Tuesday, January 30, 2007


As far as I understand it, besides using templates and categories, there is no way to really structure the content on a mediawiki page. For example, every team on the iGEM 2006 wiki provided a picture and a project abstract somewhere. The information was available, but not accessible without visiting every single team's page and actively looking for it. This year, one of our goals for the iGEM 2007 website & wiki is to make sure this kind of information is tagged, or marked-up, or annotated, or put in a special area on a template, or by some other method standardized across all the teams. If information common to all teams is standardized, it will be much easier to find and reuse, from both a human and machine perspective.

I haven't learned much about it yet, but I'm excited about microformats (also see Alex Faaborg's blog). If you already know about them, please let me know what you think. Here's popular definition from the microformats website: "simple conventions for embedding semantics in HTML to enable decentralized development." They are basically just standardized xhtml tags, and so should be easy to integrate with mediawiki content. The biggest hurdle would be making them simple for users to use.

Here's an example of the adr microformat:
32 Vassar st.
MIT 32-314
Cambridge, MA 02139

N 42° 21'42.94
W 71° 05'28.36

It looks normal, but check out the source - the address has actually been marked up with the extra xhtml. Software agents, either in the browser (see operator) or scraping the page from elsewhere, should be able to understand the address.

The registry is one attempt at combining a database of user-submitted structured data and totally freeform wiki pages: special perl scripts provide a seamless interface between the registry database and what looks like normal wiki pages with forms on them. However, that solution does not seem as flexible or granular as the microformats; we need to find a way to make standardizing so easy everyone will do it most of the time. The microformats are good at letting users standardize a little bit of information on any wiki page. It would be hard to anticipate what or where that information would be in advance and then build forms.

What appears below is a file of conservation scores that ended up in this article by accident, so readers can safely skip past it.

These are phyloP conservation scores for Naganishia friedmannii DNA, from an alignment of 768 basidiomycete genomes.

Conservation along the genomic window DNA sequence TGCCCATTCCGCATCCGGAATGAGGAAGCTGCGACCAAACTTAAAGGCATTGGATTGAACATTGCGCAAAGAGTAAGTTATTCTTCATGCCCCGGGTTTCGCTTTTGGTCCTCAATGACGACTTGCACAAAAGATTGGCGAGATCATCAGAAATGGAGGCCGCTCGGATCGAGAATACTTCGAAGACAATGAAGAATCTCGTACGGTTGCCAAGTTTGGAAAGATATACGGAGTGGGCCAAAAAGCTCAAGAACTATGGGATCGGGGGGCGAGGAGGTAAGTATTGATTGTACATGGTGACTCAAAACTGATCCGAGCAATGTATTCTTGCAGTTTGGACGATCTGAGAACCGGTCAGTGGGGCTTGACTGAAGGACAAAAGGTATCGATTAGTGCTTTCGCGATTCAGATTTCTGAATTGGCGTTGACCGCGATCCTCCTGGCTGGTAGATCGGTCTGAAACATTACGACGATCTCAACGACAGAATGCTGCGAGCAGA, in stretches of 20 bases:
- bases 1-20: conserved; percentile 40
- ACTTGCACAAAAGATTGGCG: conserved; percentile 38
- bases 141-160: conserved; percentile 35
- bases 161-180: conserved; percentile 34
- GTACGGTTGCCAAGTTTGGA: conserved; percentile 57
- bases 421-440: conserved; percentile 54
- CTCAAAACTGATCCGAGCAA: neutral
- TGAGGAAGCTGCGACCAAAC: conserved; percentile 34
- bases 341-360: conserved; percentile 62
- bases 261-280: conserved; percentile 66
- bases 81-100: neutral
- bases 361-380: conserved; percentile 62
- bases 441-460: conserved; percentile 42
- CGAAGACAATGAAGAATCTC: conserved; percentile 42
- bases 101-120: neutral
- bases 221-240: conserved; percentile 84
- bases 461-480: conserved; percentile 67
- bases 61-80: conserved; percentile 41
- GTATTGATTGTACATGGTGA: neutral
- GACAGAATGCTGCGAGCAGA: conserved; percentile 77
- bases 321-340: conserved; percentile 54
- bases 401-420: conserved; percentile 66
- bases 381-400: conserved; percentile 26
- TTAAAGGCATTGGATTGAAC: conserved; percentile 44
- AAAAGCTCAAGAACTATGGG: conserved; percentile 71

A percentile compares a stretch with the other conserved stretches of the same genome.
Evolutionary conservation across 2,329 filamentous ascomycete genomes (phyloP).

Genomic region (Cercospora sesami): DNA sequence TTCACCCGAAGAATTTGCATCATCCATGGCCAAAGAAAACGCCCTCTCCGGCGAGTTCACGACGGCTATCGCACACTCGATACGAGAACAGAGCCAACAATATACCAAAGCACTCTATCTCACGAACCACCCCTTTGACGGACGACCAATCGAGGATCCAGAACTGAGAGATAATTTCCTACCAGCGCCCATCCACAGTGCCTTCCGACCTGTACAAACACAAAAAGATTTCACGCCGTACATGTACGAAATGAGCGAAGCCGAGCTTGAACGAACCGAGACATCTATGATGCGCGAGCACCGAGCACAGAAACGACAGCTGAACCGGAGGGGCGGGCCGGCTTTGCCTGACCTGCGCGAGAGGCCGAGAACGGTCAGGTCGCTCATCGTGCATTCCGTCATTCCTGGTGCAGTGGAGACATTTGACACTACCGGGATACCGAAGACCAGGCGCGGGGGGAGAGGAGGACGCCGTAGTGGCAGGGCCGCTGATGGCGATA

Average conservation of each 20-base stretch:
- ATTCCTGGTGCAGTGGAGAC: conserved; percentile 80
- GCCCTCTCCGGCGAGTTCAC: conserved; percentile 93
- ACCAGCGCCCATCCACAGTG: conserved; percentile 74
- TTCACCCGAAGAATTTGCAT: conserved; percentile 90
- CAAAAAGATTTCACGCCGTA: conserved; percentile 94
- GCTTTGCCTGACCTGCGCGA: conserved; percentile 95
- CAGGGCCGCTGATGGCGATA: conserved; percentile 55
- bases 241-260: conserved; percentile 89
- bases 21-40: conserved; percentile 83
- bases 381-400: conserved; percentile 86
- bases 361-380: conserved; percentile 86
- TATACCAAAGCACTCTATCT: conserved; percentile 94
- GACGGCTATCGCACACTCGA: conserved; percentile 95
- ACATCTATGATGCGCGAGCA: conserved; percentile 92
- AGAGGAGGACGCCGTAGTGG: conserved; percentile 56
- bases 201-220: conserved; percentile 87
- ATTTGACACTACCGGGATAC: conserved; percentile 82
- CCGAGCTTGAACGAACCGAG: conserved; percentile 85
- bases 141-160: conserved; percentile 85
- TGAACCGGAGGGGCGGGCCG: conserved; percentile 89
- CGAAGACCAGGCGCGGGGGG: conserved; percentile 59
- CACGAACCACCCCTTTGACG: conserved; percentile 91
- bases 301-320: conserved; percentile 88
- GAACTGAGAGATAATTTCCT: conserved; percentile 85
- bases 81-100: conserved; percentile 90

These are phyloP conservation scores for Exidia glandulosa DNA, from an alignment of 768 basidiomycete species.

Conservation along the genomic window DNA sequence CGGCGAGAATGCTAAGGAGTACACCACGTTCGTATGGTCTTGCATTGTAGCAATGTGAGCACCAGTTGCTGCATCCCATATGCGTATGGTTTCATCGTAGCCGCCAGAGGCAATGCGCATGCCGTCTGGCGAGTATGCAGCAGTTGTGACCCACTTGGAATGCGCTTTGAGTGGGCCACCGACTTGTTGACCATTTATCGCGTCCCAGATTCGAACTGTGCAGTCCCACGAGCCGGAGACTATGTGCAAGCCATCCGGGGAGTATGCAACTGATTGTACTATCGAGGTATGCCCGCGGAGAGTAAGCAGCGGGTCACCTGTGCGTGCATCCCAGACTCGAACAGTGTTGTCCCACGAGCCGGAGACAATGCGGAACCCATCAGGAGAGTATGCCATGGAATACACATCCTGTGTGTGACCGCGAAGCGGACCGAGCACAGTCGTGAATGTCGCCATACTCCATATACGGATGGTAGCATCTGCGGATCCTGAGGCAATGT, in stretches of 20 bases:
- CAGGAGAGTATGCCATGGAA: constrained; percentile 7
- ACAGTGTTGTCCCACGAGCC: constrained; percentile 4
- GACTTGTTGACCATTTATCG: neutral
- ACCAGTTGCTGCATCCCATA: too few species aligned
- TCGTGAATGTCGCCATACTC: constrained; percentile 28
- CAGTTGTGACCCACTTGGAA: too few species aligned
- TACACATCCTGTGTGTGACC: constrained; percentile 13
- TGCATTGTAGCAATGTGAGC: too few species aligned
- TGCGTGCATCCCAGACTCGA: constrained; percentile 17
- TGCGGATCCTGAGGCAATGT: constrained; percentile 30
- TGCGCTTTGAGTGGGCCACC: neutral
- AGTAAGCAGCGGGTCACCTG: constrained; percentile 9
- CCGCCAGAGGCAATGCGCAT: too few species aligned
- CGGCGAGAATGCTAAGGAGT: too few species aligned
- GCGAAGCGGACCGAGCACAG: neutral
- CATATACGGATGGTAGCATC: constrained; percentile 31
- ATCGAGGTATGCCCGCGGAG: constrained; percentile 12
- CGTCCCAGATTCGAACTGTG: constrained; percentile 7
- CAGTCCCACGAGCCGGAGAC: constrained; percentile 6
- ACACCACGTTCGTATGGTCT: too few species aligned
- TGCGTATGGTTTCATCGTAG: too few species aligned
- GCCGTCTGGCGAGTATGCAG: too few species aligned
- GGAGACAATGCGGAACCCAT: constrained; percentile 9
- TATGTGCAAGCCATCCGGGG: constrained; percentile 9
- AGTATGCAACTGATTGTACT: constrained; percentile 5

I imagine special little buttons on the wiki wysiwyg editor that appears when users edit a page that forms their information in the right way. A user can press the address button which produces a template of the xhtml right in their article, just like the link and media buttons do.

EDIT: I just realized that Operator doesn't support the adr microformat (as I understand it), so I'm adding our lat & lon in the geo format.

Monday, January 29, 2007

Diving into Drupal, or, List 'o' Modules

This post of links should help me dive deeply into drupal.

First, getting started with content in Drupal: Node Types.
Also see the docs on Drupal's Taxonomy system.
Also see the great IBM intro to developing a collaborative web site.

Most of the non-essential core modules listed here will be useful (comment, forum, node, profile, search, statistics, taxonomy, tracker, user).

Here's a list of interesting contributed modules I'd like to learn more about:
  • Simplenews: Simplenews is a simple newsletter module which allows both anonymous as well as registered users to subscribe to different newsletters.
  • Massmailer: manage mailing lists (based on PHPList
  • Listhandler: synchronize mailing lists and forums
  • Organic Groups: Enable users to create collaborative groups (incompat. w/ taxonomy?)
  • Organic Groups List Manager: integrated mailing list/forum for OGs.
  • Node Vote: a node voting system
  • Interwiki: wiki syntax for linking
  • URL Filter: automatically turn URL text into hyperlinks
  • User Points: users gain points as they do certain actions
  • Tagadelic: weighted tags in a cloud
  • Privatemsg: an internal messaging system
  • Pathauto: automatic path aliases for nodes and categories
  • Biblio: manage lists of scholarly publications (including .pdf upload)
  • SPAM: tools to stop unwelcome posts
  • Services: standardized API for drupal
  • Google Analytics: free advanced web stats

Installing Drupal 5.0 on OS X 10.4

I started by archiving and emptying /Library/Webserver/Documents (I'm using OS X), then unpacked the drupal-5.0 archive there (without the containing drupal-5.0 directory).

I couldn't find the .htaccess file mentioned by Lullabot. I think it might have gotten lost as I moved the files around graphically using the Finder. It was present, however, when I used the commands suggested in the install instructions. Then I got the following error navigating to the install directory with firefox:
The Drupal installer requires write permissions to ./sites/default/settings.php during the installation process.

So my permissions are effed up. Boo. Just doing

chmod 777 ./site/default/settings.php

seems to have corrected the problem.
The location of the programs for connecting to and administering my mysql database haven't been added to my PATH, so I have to remember to go to /usr/local/mysql/bin for now to run them. I created a user for the drupal table as outlined in the INSTALL.mysql.txt.